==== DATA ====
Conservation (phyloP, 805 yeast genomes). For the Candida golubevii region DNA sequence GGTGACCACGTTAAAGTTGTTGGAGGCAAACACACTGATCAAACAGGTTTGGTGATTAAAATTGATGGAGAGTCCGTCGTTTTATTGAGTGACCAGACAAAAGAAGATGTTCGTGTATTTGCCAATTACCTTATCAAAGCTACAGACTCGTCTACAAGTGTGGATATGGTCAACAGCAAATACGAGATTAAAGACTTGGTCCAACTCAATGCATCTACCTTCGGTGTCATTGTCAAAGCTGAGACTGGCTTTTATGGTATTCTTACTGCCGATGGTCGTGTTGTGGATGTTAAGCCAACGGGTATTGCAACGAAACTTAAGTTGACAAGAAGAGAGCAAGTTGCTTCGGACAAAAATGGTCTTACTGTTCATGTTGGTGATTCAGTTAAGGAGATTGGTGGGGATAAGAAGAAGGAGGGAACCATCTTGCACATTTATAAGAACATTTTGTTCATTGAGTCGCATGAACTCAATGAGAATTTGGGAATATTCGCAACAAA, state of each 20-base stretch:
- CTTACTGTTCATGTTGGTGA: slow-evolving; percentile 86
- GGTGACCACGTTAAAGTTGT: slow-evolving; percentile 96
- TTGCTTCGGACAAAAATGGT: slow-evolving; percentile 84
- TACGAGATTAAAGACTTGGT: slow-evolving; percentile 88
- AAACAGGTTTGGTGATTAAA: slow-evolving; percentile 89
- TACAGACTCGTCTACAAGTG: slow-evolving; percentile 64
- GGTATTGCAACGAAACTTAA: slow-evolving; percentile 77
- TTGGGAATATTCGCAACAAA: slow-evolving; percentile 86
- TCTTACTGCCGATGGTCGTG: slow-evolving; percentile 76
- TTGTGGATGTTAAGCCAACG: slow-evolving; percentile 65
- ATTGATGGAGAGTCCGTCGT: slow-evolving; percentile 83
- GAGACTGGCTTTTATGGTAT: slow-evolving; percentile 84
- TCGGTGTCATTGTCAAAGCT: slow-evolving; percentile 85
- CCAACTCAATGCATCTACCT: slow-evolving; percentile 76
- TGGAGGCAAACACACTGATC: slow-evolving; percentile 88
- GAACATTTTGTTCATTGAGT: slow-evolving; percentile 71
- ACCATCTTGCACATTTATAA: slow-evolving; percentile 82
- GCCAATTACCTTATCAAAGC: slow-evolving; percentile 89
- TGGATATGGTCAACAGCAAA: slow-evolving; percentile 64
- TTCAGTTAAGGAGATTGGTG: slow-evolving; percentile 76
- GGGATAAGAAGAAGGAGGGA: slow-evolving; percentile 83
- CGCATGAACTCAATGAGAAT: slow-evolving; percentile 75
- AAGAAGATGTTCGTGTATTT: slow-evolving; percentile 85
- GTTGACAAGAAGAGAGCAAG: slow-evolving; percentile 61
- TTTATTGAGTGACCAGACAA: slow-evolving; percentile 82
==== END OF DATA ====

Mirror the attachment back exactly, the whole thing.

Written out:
Conservation (phyloP, 805 yeast genomes). For the Candida golubevii region DNA sequence GGTGACCACGTTAAAGTTGTTGGAGGCAAACACACTGATCAAACAGGTTTGGTGATTAAAATTGATGGAGAGTCCGTCGTTTTATTGAGTGACCAGACAAAAGAAGATGTTCGTGTATTTGCCAATTACCTTATCAAAGCTACAGACTCGTCTACAAGTGTGGATATGGTCAACAGCAAATACGAGATTAAAGACTTGGTCCAACTCAATGCATCTACCTTCGGTGTCATTGTCAAAGCTGAGACTGGCTTTTATGGTATTCTTACTGCCGATGGTCGTGTTGTGGATGTTAAGCCAACGGGTATTGCAACGAAACTTAAGTTGACAAGAAGAGAGCAAGTTGCTTCGGACAAAAATGGTCTTACTGTTCATGTTGGTGATTCAGTTAAGGAGATTGGTGGGGATAAGAAGAAGGAGGGAACCATCTTGCACATTTATAAGAACATTTTGTTCATTGAGTCGCATGAACTCAATGAGAATTTGGGAATATTCGCAACAAA, state of each 20-base stretch:
- CTTACTGTTCATGTTGGTGA: slow-evolving; percentile 86
- GGTGACCACGTTAAAGTTGT: slow-evolving; percentile 96
- TTGCTTCGGACAAAAATGGT: slow-evolving; percentile 84
- TACGAGATTAAAGACTTGGT: slow-evolving; percentile 88
- AAACAGGTTTGGTGATTAAA: slow-evolving; percentile 89
- TACAGACTCGTCTACAAGTG: slow-evolving; percentile 64
- GGTATTGCAACGAAACTTAA: slow-evolving; percentile 77
- TTGGGAATATTCGCAACAAA: slow-evolving; percentile 86
- TCTTACTGCCGATGGTCGTG: slow-evolving; percentile 76
- TTGTGGATGTTAAGCCAACG: slow-evolving; percentile 65
- ATTGATGGAGAGTCCGTCGT: slow-evolving; percentile 83
- GAGACTGGCTTTTATGGTAT: slow-evolving; percentile 84
- TCGGTGTCATTGTCAAAGCT: slow-evolving; percentile 85
- CCAACTCAATGCATCTACCT: slow-evolving; percentile 76
- TGGAGGCAAACACACTGATC: slow-evolving; percentile 88
- GAACATTTTGTTCATTGAGT: slow-evolving; percentile 71
- ACCATCTTGCACATTTATAA: slow-evolving; percentile 82
- GCCAATTACCTTATCAAAGC: slow-evolving; percentile 89
- TGGATATGGTCAACAGCAAA: slow-evolving; percentile 64
- TTCAGTTAAGGAGATTGGTG: slow-evolving; percentile 76
- GGGATAAGAAGAAGGAGGGA: slow-evolving; percentile 83
- CGCATGAACTCAATGAGAAT: slow-evolving; percentile 75
- AAGAAGATGTTCGTGTATTT: slow-evolving; percentile 85
- GTTGACAAGAAGAGAGCAAG: slow-evolving; percentile 61
- TTTATTGAGTGACCAGACAA: slow-evolving; percentile 82